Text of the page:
“While this escalation of policy is particularly devastating and inhumane, it is part of a larger crisis that has been building in our communities for years because of the rampant and brutal enforcement tactics of Immigration and Customs Enforcement, the lawless federal agency that, since its creation in 2002, has terrorized immigrants and separated families in the communities we live in and represent,” the statement reads.
“It’s not an agency that can be fixed or reformed.”
Immigrant communities and rights groups have drawn attention to abuses by the agency for years, but the call to “abolish ICE” has found renewed urgency in the year and a half since Donald Trump took office, and particularly in the two months since the Trump administration began to implement its “zero tolerance” border policy. What was started by some grassroots immigration activists turned into a viral hashtag and eventually became part of the platforms of several progressive Democratic candidates. It even made its way to Congress, where Reps. Mark Pocan, D-Wis., and Pramila Jayapal, D-Wash., have promised to introduce a billto eliminate the agency.
Helen Gym, a Philadelphia City Council member who signed the statement, said that state and local elected officials joined the movement because they are the ones closest to the ground, which means they see the toll that ICE’s “inhumane tactics” take on immigrant families and communities.
“I think the clarity around ‘abolish ICE’ is important because it’s not an agency that can be fixed or reformed,” Gym told The Intercept. The function of the agency should not simply change names or absorb into a different department, she added, “it needs to be dismantled.”
City Council member Helen Gym, right, accompanied by Deferred Action for Childhood Arrivals program recipients, and activists, speaks during a news conference in Philadelphia on Sept. 11, 2017.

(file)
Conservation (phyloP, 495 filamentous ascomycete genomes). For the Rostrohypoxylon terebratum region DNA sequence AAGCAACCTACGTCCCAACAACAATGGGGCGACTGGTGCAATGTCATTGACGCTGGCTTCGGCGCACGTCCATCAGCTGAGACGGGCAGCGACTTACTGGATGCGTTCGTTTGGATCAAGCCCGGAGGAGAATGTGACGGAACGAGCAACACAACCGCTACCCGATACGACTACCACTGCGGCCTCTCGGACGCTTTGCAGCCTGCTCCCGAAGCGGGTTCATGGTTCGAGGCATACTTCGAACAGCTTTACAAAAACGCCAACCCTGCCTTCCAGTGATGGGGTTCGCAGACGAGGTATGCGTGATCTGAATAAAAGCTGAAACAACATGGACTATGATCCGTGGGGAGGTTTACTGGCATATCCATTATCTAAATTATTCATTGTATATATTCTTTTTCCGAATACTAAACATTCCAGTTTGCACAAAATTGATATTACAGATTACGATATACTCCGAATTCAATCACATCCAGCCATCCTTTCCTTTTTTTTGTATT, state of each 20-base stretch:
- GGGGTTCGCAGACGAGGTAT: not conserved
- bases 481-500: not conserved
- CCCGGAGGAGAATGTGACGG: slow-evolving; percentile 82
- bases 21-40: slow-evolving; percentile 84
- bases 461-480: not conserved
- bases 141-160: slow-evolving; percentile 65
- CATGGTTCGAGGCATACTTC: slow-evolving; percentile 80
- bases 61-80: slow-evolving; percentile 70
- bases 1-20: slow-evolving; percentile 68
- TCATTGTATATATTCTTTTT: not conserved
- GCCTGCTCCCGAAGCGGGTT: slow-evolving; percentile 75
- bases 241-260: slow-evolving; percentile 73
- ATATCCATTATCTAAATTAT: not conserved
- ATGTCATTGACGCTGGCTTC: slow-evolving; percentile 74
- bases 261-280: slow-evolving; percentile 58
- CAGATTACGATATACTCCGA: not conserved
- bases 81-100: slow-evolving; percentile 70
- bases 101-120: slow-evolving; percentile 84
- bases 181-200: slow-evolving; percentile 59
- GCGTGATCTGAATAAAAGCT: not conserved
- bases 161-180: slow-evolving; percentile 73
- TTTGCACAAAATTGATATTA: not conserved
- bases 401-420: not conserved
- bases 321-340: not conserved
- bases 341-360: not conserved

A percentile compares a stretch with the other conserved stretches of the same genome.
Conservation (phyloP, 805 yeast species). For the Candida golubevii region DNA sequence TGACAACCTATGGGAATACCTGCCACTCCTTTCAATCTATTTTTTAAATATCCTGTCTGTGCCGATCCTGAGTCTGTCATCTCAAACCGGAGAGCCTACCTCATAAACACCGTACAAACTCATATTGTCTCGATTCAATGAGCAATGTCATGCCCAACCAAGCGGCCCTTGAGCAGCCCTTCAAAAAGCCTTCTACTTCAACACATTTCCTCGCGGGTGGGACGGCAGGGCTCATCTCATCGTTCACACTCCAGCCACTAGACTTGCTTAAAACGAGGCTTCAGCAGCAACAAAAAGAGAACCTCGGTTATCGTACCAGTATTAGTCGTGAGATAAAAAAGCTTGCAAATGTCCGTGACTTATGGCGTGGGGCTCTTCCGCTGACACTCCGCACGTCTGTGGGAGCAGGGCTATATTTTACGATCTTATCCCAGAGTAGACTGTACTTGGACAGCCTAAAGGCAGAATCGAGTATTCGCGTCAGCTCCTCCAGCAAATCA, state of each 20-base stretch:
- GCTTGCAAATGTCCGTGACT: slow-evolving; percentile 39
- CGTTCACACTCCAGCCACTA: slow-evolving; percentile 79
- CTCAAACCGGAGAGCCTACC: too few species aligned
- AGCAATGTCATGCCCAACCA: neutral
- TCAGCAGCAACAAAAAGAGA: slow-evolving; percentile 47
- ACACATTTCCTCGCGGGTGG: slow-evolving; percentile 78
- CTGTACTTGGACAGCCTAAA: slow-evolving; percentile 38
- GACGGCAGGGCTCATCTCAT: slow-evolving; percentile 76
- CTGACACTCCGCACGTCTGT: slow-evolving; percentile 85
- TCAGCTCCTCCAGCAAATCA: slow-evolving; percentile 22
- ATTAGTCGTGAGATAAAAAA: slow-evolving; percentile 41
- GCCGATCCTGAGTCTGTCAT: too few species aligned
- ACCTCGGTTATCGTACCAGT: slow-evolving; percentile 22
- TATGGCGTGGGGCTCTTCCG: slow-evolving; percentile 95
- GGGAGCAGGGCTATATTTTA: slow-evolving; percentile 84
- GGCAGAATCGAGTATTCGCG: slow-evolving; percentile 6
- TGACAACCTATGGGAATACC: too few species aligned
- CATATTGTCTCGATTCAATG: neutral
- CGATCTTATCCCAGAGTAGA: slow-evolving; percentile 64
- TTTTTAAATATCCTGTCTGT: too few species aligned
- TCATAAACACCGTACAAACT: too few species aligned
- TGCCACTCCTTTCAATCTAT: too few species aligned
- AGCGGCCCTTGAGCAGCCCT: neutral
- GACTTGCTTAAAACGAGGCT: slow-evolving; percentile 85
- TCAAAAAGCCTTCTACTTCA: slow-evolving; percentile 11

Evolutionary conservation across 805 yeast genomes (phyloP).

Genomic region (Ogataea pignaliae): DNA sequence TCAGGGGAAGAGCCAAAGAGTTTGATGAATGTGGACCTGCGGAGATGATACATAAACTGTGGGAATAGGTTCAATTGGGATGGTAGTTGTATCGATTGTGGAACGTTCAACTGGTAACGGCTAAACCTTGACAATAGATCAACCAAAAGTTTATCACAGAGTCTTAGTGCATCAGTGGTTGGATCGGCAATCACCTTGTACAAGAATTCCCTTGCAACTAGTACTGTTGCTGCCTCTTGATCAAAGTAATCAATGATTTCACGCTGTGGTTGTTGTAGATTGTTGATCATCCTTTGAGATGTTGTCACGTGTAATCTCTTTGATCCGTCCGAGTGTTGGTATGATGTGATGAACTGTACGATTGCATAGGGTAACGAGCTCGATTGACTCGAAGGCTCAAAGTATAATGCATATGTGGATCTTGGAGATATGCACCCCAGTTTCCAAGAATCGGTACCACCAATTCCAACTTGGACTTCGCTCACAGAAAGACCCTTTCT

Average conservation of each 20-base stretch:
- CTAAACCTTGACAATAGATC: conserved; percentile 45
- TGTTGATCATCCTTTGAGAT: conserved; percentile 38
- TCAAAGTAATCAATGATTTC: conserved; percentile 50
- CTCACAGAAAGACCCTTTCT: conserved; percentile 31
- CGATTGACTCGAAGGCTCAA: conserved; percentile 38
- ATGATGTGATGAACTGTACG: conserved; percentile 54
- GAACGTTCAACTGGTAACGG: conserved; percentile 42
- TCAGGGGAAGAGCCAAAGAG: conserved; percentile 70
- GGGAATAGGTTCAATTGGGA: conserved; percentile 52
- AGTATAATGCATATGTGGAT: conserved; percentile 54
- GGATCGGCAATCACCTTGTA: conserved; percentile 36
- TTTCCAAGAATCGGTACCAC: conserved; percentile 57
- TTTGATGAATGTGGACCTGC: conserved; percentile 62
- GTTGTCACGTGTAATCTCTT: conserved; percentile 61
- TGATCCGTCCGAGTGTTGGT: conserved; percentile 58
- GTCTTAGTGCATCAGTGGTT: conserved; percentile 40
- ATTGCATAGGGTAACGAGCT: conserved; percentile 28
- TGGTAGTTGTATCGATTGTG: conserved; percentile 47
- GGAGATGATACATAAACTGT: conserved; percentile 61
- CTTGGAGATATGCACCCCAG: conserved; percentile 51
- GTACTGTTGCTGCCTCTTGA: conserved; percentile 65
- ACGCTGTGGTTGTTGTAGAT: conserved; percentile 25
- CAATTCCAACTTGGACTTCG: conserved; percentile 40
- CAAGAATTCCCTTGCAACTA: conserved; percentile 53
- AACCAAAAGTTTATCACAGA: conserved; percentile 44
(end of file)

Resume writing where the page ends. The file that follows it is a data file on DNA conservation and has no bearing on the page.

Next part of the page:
Photo: Matt Rourke/AP
Another signer of the joint statement, Hartford City Council member Wildaliz Bermúdez, said that “instead of spending $6 billion on an agency that terrorizes immigrant communities and raids our schools, local businesses, and places of worship, we should be investing our taxpayer dollars in infrastructure, education, and creating good jobs.”
A number of senators who are presumed to be 2020 presidential hopefuls — Kirsten Gillibrand, D-N.Y., Bernie Sanders, I-Vt, and Elizabeth Warren, D-Mass. — have also joined the push to abolish ICE, but there appears to be no consensus on what the alternative should be. Left-wing activists have proposed a moratorium on deportations, while more moderate Democrats say the agency is simply in need of reform. Still, the odds that Congress will undertake any substantial overhaul of the agency in the foreseeable future are dismal, as lawmakers have so far failed to pass a comprehensive immigration bill, including a fix for DACA, which both sides of the aisle have claimed to support. Nonetheless, the calls to dissolve ICE are quickly shifting the Overton window and bringing a section of the left anchored in maximalist demands into the political mainstream.